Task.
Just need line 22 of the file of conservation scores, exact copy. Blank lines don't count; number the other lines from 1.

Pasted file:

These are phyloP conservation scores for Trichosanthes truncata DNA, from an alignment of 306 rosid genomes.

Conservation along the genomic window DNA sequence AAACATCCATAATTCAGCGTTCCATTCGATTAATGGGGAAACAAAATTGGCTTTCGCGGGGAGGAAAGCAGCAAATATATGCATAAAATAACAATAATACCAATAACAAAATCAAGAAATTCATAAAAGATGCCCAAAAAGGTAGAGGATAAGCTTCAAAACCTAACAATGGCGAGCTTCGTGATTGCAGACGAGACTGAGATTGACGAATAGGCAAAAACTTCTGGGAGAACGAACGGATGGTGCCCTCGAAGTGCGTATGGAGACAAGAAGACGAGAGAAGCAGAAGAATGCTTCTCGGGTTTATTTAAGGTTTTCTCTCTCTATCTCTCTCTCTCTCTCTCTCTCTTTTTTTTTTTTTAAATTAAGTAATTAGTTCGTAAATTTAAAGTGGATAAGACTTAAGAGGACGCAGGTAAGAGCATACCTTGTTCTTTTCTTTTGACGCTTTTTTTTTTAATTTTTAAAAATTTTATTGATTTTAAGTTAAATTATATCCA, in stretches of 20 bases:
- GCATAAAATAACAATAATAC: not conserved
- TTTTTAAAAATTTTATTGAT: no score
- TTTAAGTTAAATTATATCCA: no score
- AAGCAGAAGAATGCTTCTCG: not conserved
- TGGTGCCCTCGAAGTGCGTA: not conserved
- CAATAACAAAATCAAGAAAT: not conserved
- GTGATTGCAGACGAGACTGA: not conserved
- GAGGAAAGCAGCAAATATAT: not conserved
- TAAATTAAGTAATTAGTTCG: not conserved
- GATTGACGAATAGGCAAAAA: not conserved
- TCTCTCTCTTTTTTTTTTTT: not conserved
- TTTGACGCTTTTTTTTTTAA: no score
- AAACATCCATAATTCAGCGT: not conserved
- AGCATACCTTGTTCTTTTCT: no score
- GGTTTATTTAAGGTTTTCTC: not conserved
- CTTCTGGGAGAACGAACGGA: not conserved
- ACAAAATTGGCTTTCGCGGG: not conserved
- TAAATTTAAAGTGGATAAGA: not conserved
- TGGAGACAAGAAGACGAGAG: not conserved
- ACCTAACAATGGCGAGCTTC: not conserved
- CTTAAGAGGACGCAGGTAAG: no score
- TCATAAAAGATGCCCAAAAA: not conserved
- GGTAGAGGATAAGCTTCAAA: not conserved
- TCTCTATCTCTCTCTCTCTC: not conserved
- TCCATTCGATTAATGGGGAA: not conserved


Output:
- ACCTAACAATGGCGAGCTTC: not conserved